In accordance with a preferred embodiment of the invention, elongated composite deck sections or panels are formed by pultruding a plastics resin material with longitudinally extending mats of glass fibers and longitudinally extending unidirectional fibers to form a base wall integrally connecting upwardly projecting and longitudinally extending tubular ribs each having a generally square cross-sectional configuration. The opposite side surfaces of each rib converge slightly towards the base wall, and longitudinally extending ribs or ears project laterally outwardly from the side surfaces to aid in resisting potential vertical shearing at the concrete and composite panel interfaces. The pultrusion is cut into sections or panels of predetermined lengths, and the top surface of each deck panel is coated with epoxy adhesive and an aggregate of crushed stone to protect the deck section against alkaline attack from concrete and to provide positive bonding to concrete.
The deck panels are positioned or assembled in laterally adjacent overlapping relation and span parallel spaced steel frame members or beams to form a permanent pultruded deck form. A mat or grid of fiber reinforced composite rods are spaced above the deck panels, and vertical steel studs are welded to the steel beams which support the composite deck panels. The studs project upwardly into a concrete layer which is poured onto the deck panels to a predetermined level above the composite reinforcing rods.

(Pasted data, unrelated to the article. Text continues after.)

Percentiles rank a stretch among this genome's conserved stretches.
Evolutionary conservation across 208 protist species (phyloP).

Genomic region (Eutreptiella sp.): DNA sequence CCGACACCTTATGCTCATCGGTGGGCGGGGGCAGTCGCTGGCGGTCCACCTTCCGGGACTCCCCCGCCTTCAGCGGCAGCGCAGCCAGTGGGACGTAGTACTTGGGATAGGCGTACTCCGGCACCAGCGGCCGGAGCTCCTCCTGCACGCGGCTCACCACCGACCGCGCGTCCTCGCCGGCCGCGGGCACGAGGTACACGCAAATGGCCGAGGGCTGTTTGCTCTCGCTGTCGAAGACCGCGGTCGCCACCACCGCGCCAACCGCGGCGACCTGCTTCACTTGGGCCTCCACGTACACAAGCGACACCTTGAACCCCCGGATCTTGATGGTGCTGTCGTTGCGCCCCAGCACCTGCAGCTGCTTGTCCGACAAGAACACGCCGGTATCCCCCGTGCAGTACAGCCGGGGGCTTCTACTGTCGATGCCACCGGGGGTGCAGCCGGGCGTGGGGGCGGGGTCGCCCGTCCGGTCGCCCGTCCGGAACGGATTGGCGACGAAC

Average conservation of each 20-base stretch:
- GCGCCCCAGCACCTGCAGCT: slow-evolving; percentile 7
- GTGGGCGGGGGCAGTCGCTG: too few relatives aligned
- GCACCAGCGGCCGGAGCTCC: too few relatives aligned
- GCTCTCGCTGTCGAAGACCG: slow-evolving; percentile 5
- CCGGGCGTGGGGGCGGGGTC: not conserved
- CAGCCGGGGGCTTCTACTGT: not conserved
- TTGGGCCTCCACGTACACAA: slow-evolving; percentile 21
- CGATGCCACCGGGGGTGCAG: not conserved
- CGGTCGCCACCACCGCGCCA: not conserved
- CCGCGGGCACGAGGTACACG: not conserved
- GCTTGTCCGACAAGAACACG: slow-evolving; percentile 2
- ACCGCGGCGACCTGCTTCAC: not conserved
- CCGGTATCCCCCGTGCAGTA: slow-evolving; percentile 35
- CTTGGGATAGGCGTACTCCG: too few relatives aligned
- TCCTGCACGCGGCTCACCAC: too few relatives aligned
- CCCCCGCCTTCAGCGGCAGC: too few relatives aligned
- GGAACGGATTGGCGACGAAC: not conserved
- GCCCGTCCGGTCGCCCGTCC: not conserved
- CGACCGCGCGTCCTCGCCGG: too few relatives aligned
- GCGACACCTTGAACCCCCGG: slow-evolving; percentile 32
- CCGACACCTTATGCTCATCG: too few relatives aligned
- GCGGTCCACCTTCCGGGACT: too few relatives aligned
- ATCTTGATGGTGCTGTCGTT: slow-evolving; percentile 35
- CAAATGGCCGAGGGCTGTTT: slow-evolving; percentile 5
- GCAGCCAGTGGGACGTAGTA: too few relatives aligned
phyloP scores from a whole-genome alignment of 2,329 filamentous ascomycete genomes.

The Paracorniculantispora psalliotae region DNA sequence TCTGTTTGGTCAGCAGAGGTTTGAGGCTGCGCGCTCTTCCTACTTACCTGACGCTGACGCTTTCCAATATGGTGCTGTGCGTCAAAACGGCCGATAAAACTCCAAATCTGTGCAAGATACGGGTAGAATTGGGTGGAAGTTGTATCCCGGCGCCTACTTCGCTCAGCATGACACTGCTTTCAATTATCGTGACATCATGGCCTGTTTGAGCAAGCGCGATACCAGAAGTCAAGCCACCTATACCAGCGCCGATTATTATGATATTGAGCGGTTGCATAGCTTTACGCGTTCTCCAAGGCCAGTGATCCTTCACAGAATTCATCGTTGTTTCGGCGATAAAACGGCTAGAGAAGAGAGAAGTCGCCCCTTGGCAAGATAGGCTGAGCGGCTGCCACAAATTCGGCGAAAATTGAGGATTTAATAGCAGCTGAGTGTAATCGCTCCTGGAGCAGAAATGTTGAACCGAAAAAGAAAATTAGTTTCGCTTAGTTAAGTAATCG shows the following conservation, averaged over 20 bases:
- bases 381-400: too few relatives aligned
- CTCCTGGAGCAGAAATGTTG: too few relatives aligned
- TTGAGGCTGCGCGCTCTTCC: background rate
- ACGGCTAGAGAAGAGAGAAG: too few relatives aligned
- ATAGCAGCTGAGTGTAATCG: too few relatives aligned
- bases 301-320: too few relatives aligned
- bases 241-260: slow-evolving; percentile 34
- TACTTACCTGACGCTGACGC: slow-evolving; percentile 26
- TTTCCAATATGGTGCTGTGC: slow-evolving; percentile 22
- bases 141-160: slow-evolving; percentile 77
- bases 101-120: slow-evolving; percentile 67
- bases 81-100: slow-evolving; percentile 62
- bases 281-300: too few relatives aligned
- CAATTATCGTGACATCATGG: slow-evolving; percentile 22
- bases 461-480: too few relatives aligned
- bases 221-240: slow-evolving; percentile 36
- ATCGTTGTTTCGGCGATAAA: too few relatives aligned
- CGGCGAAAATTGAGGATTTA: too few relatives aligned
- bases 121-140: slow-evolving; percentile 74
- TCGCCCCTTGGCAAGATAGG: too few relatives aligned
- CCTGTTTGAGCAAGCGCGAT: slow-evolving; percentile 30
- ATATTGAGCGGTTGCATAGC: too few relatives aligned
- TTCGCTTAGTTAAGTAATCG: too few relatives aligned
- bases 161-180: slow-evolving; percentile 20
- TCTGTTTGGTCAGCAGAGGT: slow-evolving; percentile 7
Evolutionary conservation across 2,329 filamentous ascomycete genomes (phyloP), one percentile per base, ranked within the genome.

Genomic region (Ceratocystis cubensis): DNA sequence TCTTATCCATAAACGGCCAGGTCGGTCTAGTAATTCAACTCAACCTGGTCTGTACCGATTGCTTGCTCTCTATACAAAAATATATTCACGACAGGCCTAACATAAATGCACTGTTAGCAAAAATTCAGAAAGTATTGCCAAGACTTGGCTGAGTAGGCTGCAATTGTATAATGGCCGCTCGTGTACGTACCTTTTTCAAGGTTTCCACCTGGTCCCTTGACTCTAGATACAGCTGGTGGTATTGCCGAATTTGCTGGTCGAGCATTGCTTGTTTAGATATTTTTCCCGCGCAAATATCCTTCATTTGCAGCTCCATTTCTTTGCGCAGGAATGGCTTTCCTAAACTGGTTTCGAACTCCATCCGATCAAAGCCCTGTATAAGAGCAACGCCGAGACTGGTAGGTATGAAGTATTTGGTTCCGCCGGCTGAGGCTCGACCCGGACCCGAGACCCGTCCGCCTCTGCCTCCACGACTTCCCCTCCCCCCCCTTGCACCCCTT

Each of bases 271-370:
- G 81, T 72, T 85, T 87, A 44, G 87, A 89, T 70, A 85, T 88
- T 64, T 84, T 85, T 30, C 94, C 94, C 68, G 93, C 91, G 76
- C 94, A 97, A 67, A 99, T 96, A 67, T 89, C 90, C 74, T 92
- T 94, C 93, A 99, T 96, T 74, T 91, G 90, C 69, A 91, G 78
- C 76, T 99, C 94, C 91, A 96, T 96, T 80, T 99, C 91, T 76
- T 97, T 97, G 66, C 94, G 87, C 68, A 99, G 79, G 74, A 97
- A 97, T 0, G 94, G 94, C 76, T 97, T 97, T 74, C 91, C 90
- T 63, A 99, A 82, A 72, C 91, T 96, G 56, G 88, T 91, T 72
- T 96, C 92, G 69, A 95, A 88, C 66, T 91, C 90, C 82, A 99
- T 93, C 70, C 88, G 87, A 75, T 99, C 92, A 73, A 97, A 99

Other features and advantages of the invention will be apparent from the following description, the accompanying drawings and the appended claims.
FIG. 1 is a fragmentary vertical section of a composite deck system constructed in accordance with the invention;
FIG. 2 is an enlarged cross-section of a composite deck panel constructed in accordance with the invention and used to form the deck system shown in FIG. 1;
FIG. 3 is a fragmentary section of a composite deck system similar to that shown in FIG. 1 and with end portions of two pultruded deck panels supported by a steel support beam;
FIG. 4 is a fragmentary section similar to FIG. 3 and illustrating intermediate portions of the deck panels supported by a steel beam;
FIGS. 5 & 6 are fragmentary sections similar to FIGS. 3 & 4 and showing the support of a center portion of the deck panels to form a crown or haunch in the composite deck;
FIG. 7 is a fragmentary section of a deck system similar to that shown in FIG. 1 and with opposite end portions of the assembled deck panels supported by steel beams; and
FIG. 8 is a fragmentary section of the deck system and taken generally on the line 8—8 of FIG. 4.
FIG. 1 illustrates a deck assembly or system 10 which spans a frame of parallel spaced steel support beams 12 which typically form the framework for a bridge. The deck system 10 includes a plurality of elongated and overlapping pultruded composite deck sections or panels 15. A concrete layer 18 is bonded to the deck panels and has an upper portion reinforced by a mat or grid 22 of pultruded composite reinforcing rods 24 each having longitudinally extending fibers bonded together by a plastics resin. Such reinforcing rods are produced, for example, by Marshall Industries Composites, Inc. in Lima, Ohio and are disclosed in U.S. Pat. No. 5,650,109.